Bruschetta Molecular Gastronomy – SGWAK

Bruschetta Molecular - SGWAK

They may not be worth the effort, but making bruschetta using molecular gastronomy is very interesting. 

It started with some small rounds cut out of a baguette which were toasted with butter in a cast iron pan. The light colored pearls are the tomato. The darkest ones are balsamic vinegar and the green ones on top are basil.

The pearls were all made using Agar Agar over the span of two days. It’s not a super complicated process but it is time consuming. Plus they make for some pretty neat pictures.

To make the tomato pearls I blanched some roma tomatoes to make it easier to peel. They got diced with some garlic and red onions then thrown into a blender. Some salt pepper and red chilis were added for extra flavour. I let this sit in the fridge overnight.

The basil was a bit easier, it’s just basil, a pinch of salt and a tablespoon of water. Again blended and left to sit in the fridge overnight.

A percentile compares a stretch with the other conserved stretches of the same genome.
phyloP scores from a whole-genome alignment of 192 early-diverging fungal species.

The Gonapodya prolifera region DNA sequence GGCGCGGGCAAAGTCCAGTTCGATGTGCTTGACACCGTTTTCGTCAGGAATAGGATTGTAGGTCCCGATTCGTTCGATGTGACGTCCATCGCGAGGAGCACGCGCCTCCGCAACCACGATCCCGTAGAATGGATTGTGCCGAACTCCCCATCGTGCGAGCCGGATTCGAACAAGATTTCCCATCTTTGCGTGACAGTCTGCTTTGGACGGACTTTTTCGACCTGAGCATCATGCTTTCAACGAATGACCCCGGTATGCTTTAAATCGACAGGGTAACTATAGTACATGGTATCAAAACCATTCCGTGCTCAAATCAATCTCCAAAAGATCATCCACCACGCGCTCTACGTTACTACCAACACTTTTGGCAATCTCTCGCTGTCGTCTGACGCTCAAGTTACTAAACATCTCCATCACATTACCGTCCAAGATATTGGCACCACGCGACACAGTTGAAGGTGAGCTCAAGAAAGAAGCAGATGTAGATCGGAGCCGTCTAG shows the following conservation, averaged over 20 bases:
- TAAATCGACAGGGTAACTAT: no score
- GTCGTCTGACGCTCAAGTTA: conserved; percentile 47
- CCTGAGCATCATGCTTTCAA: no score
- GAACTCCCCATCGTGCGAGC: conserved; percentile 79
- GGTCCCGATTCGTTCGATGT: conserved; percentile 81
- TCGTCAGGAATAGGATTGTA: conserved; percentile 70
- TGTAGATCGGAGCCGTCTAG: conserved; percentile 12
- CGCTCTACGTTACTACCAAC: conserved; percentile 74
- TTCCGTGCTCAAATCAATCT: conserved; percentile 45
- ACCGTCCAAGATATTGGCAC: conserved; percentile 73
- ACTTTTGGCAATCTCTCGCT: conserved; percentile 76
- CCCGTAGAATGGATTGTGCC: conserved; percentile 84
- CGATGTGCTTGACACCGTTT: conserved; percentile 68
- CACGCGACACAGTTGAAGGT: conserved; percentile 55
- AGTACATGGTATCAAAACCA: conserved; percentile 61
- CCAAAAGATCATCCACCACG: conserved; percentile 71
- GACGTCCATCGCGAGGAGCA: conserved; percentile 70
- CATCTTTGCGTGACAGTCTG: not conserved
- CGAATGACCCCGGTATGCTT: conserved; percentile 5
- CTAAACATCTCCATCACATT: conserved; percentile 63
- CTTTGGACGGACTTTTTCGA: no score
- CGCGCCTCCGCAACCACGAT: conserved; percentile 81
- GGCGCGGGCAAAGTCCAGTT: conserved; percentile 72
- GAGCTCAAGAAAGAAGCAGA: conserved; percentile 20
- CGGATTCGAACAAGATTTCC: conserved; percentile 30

The balsamic pearls were the easiest since they were just straight balsamic.

The process for making the pearls started with filtering the tomato and basil mixtures through some cheese cloth. Now that I had 3 liquids, they were ready to be turned into the pearls. To each mixture I added the Agar Agar and brought them just about up to a boil. Once heated, using a pipet, they were dropped into a chilled vessel of oil. As they cool the Agar Agar congeals to make the pearls before they get to the bottom of the oil.

In the end they taste the same as a regular bruschetta. They aren’t really worth making at home unless you’re trying to be fancy. They were very fascinating to make though!

Bruschetta Molecular - SGWAK
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